So it was more than a little encouraging to read the news out of Harare on Monday that the Daily News, a crusading independent newspaper whose journalists have been routinely harassed, whose offices have been firebombed, whose printing presses have been destroyed, and which was forced by the government to shut down in September 2003, is one step closer to resuming publication. The paper's publishers made an appeal to the country's High Court to grant them a license to print, as the succession of repressive laws that Mugabe enacted in 2002 requires all local media to register with the government. In a country where those meant to enforce the rule of law all too often see it as an irritation rather than, as they ought to, "their God," (as Beatrice Mtetwa, the country's top media lawyer, told me in August), the Mugabe-packed state media commission has twice refused to grant the Daily News this license in spite of a Supreme Court ruling that the ban was invalid. At the height of its popularity, the News had a circulation of 150,000 (and a readership of much more than that; the number of readers per copy is much higher in Africa than in Western nations), an impressive number for a country of about 14 million people.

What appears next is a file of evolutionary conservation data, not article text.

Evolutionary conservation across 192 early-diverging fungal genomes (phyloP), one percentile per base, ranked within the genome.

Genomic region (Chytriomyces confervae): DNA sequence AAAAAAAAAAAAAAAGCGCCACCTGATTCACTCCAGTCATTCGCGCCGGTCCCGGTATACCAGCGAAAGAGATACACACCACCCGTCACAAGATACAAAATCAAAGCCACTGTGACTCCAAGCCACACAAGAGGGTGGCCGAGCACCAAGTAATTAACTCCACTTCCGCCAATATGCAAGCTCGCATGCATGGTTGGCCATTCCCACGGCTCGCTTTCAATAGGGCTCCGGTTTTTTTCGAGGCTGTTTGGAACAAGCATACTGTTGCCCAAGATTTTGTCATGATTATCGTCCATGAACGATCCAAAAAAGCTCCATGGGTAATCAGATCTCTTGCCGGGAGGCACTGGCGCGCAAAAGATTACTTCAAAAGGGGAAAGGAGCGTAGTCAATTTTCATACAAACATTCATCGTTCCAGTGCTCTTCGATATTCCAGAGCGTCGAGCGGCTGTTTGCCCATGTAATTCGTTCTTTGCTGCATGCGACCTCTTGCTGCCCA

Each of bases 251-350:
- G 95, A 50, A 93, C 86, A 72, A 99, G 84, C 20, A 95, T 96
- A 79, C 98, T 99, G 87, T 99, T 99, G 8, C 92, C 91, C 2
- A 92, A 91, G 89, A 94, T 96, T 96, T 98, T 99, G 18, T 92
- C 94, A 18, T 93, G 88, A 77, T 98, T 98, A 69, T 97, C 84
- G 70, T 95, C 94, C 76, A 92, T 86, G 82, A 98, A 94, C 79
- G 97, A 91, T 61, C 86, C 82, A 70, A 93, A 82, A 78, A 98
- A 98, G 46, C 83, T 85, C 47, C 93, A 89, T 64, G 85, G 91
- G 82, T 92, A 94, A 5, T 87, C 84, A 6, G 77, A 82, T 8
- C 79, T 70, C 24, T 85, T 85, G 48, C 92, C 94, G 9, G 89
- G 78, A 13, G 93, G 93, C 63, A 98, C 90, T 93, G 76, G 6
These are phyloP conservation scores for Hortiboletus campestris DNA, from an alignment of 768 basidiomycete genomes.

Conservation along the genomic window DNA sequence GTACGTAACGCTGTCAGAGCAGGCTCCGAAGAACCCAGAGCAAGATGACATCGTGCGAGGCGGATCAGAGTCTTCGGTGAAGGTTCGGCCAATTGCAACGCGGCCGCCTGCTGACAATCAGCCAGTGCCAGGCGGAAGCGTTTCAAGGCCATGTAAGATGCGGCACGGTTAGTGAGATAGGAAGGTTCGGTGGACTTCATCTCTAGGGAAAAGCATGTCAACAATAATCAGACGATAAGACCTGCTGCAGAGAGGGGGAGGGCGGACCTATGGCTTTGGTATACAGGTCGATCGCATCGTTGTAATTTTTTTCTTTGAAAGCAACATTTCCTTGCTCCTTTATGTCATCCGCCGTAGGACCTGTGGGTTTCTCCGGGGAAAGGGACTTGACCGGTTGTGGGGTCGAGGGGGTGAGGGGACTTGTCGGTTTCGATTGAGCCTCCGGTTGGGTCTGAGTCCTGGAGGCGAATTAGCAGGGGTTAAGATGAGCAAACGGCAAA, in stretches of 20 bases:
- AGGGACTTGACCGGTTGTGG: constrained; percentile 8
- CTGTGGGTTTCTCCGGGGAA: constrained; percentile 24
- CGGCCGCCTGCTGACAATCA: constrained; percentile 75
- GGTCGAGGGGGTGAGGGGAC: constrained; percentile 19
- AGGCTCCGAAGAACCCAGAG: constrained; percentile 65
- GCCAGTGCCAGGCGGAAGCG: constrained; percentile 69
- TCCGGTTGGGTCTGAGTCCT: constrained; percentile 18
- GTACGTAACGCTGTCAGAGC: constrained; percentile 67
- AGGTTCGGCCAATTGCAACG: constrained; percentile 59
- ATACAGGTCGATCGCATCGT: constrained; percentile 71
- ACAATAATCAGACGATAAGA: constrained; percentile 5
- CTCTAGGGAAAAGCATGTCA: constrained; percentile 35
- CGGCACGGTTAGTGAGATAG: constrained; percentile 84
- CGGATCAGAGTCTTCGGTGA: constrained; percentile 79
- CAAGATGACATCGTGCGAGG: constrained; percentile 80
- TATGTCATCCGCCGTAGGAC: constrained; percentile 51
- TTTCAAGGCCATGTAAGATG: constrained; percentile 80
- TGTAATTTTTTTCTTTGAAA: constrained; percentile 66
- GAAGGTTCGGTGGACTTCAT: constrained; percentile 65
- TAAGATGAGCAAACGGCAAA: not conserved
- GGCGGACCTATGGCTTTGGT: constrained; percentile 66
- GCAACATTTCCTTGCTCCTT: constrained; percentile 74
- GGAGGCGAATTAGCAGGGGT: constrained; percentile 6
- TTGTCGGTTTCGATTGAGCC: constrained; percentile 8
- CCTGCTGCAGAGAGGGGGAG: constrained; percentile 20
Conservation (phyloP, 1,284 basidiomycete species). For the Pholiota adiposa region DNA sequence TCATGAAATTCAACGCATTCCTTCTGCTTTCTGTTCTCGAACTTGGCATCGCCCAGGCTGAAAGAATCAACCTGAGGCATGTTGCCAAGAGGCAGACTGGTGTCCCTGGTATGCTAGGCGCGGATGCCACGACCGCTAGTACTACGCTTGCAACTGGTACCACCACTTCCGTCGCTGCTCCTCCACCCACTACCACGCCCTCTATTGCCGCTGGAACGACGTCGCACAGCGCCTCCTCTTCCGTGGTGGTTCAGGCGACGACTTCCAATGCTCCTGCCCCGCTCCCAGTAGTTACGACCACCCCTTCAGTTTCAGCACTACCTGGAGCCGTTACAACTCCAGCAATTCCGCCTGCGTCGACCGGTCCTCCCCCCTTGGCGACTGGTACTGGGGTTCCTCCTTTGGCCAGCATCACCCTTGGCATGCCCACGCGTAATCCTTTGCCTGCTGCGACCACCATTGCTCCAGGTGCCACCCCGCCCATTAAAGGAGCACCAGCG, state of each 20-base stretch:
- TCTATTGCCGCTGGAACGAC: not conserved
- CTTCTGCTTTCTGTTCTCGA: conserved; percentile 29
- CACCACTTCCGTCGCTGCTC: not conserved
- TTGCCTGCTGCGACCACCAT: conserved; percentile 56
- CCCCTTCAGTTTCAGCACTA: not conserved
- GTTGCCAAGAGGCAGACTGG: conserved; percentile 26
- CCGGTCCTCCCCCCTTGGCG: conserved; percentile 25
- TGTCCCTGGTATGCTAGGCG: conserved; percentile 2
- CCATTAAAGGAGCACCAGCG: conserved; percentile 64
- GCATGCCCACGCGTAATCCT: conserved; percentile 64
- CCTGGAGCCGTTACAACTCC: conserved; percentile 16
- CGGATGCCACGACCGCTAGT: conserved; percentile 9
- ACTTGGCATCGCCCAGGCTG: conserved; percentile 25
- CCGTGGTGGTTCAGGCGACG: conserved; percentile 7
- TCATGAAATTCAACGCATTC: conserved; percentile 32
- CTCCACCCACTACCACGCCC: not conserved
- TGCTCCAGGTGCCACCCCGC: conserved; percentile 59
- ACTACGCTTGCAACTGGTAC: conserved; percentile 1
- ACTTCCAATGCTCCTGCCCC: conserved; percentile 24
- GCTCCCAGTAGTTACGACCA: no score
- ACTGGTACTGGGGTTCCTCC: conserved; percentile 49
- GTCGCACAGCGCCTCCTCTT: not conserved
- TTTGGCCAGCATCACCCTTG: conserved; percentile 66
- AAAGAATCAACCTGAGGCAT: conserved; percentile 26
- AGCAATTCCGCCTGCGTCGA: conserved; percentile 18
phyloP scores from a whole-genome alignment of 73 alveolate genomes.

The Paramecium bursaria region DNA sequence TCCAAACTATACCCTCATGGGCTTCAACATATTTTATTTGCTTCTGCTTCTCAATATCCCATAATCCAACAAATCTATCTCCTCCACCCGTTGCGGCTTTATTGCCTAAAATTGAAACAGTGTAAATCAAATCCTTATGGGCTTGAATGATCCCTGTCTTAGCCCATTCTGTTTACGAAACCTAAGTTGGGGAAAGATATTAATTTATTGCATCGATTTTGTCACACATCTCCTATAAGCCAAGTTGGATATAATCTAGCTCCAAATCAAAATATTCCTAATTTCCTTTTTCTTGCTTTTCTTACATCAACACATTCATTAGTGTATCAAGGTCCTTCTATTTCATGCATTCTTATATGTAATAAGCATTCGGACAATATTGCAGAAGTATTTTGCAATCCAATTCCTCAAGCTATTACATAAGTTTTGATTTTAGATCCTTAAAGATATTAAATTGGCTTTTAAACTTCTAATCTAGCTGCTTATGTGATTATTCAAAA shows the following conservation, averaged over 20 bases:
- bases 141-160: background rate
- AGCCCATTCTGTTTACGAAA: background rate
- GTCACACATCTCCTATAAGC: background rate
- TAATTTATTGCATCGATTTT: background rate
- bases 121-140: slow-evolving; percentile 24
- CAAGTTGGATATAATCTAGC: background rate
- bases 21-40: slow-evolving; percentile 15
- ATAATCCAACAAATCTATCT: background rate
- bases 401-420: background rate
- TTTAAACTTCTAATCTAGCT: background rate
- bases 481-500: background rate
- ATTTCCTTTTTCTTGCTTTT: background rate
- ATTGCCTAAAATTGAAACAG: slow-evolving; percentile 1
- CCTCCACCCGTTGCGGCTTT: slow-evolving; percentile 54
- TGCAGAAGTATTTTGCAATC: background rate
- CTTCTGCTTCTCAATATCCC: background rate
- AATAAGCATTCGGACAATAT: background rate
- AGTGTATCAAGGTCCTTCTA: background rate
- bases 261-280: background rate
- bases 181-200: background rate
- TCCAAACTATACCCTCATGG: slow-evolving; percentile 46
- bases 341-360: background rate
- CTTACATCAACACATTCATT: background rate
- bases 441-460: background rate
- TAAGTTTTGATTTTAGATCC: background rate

The News's struggle to reopen has taken place within a larger context of repressive actions against the media. In January, the government arrested board members of Voice of the People (VOP), an independent radio station, and only in September was the case thrown out. Mugabe has successfully jammed the Voice of America and BBC. All four of the country's radio stations are government run, as is the one television station. And since 2002, foreign journalists have been legally barred from entering the country. But Mugabe does not view all foreign press with suspicion. Just before I arrived in Harare, Al Jazeeera announced that it would be the first international television station to open a bureau there.

Tyrant v. Daily News

Preemptive Censorship

Amir Taheri has written a must read essay on the growing climate of preemptive censorship in Europe created by fear of radical Islamists. He notes the deleterious impact on intellectual freedom of this phenomenon:

In Germany, France and Britain numerous illuminated manuscripts of Persian poetry and prose have been withdrawn because they contained images of the Prophet Mohammad (PBUH) and other historic figures of Islam.

In most European countries, an official black of list of books has emerged, containing works deemed to be "hurtful to Muslim sentiments". The list includes the names not only of such major European authors as Voltaire and Thomas Carlyle but also of Muslim writers whose work has been translated into European languages. For example, the novel Haji Agha by Sadeq Hedayat, translated into French and published in the 1940s, is no longer available. The novel Four Pains by Cyrus Farzaneh has also disappeared from French bookshops and libraries along with The Master by Darvish.